A sakia (alternative spelling sakieh, also called "Persian wheel"; Arabic: ساقية, sāqīya), tympanum or tablia is a water wheel, somewhat similar to a noria, and used primarily in Egypt. It is a large hollow wheel, normally made of galvanized sheet steel, with scoops or buckets at the periphery. Its unique characteristic is that water is dispensed near the hub rather than from the top. It is a method of irrigation frequently met within various parts of India.
Sakias range in diameter from two to five metres. Though traditionally driven by draught animals, they are now increasingly attached to an engine. While animal-driven sakias can rotate at 2–4 rpm, motorised ones can make as much as 8–15 rpm.
A (animal driven) sakia can pump up water from 10 metres depth, and is thus considerably more efficient than a shadoof (which can only pump water from 3 metres).
The earliest evidence of a sakia is from a Hellenistic tomb painting in Ptolemaic Egypt which dates to the 2nd century BC. It shows a pair of yoked oxen driving a compartmented waterwheel, which is for the first time depicted, too. The Hellenistic sakia gear system is already shown fully developed to the point that "modern Egyptian devices are virtually identical". It is assumed that the scientists of the Museum of Alexandria, at the time the most active Greek research center, may have been involved in its invention. An episode from the Alexandrian War in 48 BC tells of how Caesar's enemies employed geared waterwheels to pour sea water from elevated places on the position of the trapped Romans.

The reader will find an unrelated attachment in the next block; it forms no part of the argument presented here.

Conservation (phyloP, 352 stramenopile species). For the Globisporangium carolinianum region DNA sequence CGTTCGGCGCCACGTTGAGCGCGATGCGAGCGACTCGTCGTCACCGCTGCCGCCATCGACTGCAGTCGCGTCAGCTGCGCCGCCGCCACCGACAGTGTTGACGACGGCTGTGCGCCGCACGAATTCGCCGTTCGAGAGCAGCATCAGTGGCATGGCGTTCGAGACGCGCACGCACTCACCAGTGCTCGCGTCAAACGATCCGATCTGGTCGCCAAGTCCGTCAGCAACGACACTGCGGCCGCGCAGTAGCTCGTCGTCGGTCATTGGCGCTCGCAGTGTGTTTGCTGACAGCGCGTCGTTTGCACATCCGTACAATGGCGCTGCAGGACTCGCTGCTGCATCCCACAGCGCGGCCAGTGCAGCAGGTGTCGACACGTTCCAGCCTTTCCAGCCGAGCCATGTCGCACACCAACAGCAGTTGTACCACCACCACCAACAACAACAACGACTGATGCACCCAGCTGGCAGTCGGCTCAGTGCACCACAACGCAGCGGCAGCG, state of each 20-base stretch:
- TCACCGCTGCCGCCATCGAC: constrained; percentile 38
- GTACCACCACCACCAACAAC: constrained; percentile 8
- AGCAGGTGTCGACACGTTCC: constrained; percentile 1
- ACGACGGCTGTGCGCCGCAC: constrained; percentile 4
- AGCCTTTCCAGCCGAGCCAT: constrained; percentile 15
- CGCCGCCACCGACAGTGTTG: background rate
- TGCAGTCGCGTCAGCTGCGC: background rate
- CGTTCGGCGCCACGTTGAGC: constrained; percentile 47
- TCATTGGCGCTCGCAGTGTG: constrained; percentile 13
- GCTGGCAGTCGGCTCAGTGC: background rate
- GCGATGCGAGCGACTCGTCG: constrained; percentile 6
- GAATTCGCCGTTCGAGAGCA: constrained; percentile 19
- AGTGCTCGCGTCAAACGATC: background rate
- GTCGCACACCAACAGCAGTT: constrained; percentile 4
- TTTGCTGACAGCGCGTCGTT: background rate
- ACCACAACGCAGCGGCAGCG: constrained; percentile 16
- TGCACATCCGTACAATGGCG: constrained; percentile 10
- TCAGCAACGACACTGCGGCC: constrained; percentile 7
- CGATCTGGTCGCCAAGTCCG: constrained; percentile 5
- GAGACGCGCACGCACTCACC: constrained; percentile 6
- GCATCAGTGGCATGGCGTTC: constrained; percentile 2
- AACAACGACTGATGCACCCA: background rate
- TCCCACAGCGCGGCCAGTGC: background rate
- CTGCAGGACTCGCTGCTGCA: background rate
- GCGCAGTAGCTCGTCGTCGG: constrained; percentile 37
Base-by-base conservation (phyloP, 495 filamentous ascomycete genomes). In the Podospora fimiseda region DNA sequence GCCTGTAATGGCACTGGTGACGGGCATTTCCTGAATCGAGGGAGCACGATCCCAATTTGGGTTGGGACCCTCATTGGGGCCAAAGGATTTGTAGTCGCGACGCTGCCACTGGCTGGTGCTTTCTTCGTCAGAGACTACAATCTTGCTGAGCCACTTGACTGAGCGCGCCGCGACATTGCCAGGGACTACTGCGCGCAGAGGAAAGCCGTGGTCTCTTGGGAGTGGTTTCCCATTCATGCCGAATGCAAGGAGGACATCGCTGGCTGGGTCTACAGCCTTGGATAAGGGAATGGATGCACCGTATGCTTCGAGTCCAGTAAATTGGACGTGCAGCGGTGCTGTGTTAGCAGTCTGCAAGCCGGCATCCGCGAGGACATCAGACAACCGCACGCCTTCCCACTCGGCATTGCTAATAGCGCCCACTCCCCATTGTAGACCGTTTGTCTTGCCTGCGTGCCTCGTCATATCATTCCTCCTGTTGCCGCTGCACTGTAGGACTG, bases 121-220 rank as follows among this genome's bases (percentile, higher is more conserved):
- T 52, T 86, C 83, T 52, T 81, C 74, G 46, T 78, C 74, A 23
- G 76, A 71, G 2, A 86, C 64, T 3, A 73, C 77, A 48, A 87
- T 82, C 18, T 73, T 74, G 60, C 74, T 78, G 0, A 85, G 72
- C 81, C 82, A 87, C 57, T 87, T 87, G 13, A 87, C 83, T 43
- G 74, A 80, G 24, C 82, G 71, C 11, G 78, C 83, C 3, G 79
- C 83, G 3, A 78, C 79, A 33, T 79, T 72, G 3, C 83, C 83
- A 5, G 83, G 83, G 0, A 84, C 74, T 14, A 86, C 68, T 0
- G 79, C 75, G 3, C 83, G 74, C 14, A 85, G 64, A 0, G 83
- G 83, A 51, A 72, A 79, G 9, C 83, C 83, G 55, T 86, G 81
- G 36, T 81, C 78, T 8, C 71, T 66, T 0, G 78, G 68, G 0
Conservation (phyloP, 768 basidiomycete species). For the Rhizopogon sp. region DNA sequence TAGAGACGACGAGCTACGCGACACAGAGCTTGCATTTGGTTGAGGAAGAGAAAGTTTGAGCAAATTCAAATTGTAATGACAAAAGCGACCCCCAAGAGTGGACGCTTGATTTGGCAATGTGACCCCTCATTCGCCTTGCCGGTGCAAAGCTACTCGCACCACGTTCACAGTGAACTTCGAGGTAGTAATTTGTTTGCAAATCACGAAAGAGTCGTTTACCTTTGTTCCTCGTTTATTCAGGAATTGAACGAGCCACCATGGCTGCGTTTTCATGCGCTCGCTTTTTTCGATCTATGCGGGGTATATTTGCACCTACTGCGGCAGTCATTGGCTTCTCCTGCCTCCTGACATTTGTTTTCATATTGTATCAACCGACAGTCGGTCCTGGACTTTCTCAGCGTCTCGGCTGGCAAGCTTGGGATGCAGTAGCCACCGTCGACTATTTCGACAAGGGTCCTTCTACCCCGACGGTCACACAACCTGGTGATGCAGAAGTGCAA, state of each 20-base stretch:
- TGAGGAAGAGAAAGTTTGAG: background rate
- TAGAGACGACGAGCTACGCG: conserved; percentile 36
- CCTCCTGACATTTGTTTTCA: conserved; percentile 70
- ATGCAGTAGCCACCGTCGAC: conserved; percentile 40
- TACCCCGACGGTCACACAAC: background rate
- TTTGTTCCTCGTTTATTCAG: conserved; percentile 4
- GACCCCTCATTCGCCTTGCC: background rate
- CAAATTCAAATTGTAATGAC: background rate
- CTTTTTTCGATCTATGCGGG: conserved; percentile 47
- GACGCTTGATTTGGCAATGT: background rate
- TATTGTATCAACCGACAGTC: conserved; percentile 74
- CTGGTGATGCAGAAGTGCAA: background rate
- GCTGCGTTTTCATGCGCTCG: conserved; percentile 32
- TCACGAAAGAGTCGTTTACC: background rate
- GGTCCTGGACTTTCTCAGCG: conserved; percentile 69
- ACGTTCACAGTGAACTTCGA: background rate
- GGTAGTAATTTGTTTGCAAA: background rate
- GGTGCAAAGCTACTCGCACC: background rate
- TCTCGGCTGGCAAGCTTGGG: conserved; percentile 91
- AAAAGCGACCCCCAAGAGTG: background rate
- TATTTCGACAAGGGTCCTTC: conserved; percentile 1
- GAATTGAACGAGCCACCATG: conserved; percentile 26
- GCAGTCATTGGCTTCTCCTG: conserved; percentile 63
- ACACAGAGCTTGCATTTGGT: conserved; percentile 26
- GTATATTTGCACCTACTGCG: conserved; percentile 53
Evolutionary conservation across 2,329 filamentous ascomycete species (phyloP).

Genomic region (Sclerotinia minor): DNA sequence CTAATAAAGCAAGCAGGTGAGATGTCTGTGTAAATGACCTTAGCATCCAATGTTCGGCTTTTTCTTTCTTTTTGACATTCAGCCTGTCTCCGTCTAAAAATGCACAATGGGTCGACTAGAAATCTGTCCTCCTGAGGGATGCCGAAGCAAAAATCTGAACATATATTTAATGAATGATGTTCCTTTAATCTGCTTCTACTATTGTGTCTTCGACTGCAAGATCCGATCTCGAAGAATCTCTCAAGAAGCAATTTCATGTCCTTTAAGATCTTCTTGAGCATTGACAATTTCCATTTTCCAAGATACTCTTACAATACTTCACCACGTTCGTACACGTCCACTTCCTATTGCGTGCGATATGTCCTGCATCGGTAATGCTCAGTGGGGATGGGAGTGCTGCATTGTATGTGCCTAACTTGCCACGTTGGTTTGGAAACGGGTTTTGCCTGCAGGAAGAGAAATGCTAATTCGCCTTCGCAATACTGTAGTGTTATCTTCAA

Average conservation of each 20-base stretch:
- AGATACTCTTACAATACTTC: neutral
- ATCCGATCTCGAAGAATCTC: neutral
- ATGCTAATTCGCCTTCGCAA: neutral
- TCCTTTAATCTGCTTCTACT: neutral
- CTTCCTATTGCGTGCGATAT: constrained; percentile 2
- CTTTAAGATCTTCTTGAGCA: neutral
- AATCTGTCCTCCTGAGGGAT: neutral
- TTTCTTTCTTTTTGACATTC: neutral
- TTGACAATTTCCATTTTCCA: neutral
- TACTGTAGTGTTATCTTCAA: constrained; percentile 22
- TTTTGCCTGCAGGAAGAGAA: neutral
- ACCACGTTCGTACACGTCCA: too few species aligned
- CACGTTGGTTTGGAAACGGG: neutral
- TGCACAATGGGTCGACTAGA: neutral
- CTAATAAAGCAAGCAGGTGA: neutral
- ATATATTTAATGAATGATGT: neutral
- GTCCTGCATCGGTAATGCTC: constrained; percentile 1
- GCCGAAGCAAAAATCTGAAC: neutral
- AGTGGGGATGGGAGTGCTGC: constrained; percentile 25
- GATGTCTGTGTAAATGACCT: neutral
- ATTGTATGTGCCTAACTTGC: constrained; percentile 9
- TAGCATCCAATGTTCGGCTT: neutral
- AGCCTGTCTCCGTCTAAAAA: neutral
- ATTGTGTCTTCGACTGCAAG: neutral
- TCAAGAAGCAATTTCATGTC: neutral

- Oleson, John Peter (2000), "Water-Lifting", in Wikander, Örjan, Handbook of Ancient Water Technology, Technology and Change in History 2, Leiden: Brill, pp. 217–302, ISBN 90-04-11123-9
- Fraenkel, P., (1990) "Water-Pumping Devices: A Handbook for users and choosers" Intermediate Technology Publications.
- Molenaar, A., (1956) "Water lifting devices for irrigation" FAO Agricultural Development Paper No. 60, Food and Agriculture Organization of the United Nations, Rome.
- Description at the Sakia.org website.